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Syria: Balance of Payments
Country Study > Chapter 3 > The Economy > Balance of Payments

BALANCE OF PAYMENTS


In most of the years before 1970, remittances from Syrian workers in Lebanon and other places, tourism receipts, some grants, and pipeline transit fees usually covered a large part of the trade imbalance. Borrowing from foreign sources, primarily for large development projects, balanced the country's international payments. In exceptional years, part of the country's modest international financial reserves were drawn down to meet emergencies and subsequently built up again.

In the 1970s, the same pattern continued, but after 1976 Syria faced considerable balance of payments problems, including large trade deficits. The trade deficit was US$130 million in 1970, US$1 billion in 1976, US$1.8 billion in 1980, and US$1.9 billion in 1984. By early 1977, foreign-exchange reserves, down to about US$220 million, were sufficient to pay for about one month's worth of imports. Only grant aid, largely from Arab oil-producing states, totaling US$1.1 billion in 1977, averted an economic crisis. Although grant aid cushioned the economy, foreign-exchange reserves continued to dwindle. At the end of 1983, foreign- exchange reserves totaled $US43 million, down from $US185 million in 1982. Estimates in 1984 placed Syria's foreign-exchange reserves at about US$100 million.

Decreased oil exports, increased oil imports, recession in the Gulf states, declining worker remittances, and lower world prices for phosphate and cotton in the 1980s contributed to the state's shrinking foreign-exchange reserves. Decreased agricultural production and Western aid transfers also adversely affected Syria's reserves. Total international reserves were valued at US$257 million in 1983, enough to cover about half a month's imports.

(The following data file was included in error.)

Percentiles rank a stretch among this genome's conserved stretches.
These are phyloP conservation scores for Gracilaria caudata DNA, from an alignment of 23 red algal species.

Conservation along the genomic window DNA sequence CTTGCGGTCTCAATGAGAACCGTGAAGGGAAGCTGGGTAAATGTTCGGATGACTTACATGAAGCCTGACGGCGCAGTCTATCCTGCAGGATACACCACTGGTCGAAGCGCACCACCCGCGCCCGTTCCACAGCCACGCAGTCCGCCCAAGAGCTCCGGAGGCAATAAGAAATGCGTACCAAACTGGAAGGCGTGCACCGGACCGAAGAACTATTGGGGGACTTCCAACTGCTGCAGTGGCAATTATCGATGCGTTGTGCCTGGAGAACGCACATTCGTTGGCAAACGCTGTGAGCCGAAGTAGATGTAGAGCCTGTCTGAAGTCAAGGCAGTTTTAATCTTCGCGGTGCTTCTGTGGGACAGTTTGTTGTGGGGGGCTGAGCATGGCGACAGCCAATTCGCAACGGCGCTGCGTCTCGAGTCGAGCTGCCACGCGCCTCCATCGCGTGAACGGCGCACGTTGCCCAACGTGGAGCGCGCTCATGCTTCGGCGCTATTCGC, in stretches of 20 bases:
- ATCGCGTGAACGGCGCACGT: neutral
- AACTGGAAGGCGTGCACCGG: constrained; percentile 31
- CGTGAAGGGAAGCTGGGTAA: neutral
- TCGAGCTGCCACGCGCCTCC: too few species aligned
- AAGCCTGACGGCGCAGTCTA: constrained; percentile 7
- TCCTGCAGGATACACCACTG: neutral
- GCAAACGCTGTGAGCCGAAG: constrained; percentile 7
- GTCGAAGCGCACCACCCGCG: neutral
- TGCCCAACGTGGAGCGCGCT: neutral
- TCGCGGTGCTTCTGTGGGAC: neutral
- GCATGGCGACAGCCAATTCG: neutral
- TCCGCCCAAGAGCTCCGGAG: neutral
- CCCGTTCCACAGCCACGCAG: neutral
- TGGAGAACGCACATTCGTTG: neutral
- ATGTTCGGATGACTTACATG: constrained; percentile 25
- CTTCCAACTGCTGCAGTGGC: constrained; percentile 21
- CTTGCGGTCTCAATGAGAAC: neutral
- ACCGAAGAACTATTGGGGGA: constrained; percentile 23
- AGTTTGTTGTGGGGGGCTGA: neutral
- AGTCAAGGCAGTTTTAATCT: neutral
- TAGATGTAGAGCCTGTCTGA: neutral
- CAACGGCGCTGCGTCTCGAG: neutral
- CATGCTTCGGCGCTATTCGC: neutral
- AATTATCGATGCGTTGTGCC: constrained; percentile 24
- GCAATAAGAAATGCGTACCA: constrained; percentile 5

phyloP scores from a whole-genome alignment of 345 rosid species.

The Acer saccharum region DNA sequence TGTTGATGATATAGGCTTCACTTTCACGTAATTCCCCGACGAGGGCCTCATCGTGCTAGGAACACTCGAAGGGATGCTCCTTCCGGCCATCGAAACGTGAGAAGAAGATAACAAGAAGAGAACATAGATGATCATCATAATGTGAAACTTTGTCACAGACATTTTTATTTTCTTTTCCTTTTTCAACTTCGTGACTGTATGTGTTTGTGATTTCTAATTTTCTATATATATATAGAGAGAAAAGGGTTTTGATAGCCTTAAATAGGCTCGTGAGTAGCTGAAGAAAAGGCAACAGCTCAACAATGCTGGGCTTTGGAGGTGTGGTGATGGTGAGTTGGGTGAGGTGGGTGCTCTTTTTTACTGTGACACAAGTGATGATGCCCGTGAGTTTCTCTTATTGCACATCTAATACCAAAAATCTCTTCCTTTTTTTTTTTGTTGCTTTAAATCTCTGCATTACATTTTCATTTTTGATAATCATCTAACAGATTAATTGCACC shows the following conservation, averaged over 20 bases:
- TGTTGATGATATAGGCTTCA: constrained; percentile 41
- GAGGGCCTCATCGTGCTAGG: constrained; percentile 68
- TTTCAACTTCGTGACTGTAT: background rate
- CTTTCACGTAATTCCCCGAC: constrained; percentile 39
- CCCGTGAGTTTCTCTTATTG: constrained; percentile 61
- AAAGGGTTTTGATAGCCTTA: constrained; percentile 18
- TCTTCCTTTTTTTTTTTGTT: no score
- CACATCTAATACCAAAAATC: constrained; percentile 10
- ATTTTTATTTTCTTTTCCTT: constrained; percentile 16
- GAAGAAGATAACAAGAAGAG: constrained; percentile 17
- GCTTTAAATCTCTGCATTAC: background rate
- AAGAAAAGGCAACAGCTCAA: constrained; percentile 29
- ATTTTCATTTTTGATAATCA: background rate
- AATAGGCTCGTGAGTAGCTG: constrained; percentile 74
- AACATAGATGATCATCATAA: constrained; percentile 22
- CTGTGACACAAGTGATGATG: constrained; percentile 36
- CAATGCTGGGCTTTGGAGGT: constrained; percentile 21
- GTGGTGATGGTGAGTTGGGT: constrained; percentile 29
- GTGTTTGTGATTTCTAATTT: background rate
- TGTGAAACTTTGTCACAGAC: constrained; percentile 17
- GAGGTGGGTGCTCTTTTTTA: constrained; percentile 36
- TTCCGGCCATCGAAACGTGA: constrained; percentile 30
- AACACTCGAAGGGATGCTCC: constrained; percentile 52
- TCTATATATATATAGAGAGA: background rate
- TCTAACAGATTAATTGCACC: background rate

In addition, balance of payments problems intensified because of increased defense spending and development expenditures. The June 1967 War, the October 1973 War, Syria's participation in the Arab Deterrent Force and subsequent involvement in Lebanon following the 1982 Israeli invasion, and President Assad's commitment to achievement of strategic parity with Israel by expanding force levels and acquiring more sophisticated weapons systems, rapidly accelerated national security costs. In the budgets of the mid-1980s, defense spending represented more than 50 percent of current spending and 30 percent of total expenditure. Development expenditures also rose quickly after 1973, increasing from LS5.9 billion in 1975 and LS14.3 billion in 1981 to LS19.4 billion in 1985.

Syria had extremely limited opportunities to earn foreign exchange other than by exporting goods. Pipeline transit fees for crude oil, a primary service activity in the 1970s, largely ceased after 1976. Although the government built new hotels and holiday villages with foreign companies, tourism did not generate sufficient foreign exchange in the mid-1980s to affect the foreign liquidity crisis. For example, tourism earned only LS451 million in 1984. Consequently, Syria turned to outside sources to offset the trade deficit, relying on foreign grant aid, worker remittances, and foreign lending from banks and development funds to ease balance of payments pressures.

Syria received little foreign grant aid until after the June 1967 War when Kuwait, Libya, and Saudi Arabia agreed to provide financial assistance to the confrontation states -- Syria, Egypt, and Jordan. Except for 1967, the published amounts given Syria remained small until 1971, when they reached US$21 million. Grant aid for balance of payments amounted to US$364 million in 1973 and US$654 million in 1975. To purchase military equipment, Syria reportedly received large additional transfers not included in the statistics. Arab grant aid decreased in 1976 because of uncertainty over Syria's intentions in Lebanon, but it jumped sharply to US$1.1 billion in 1977.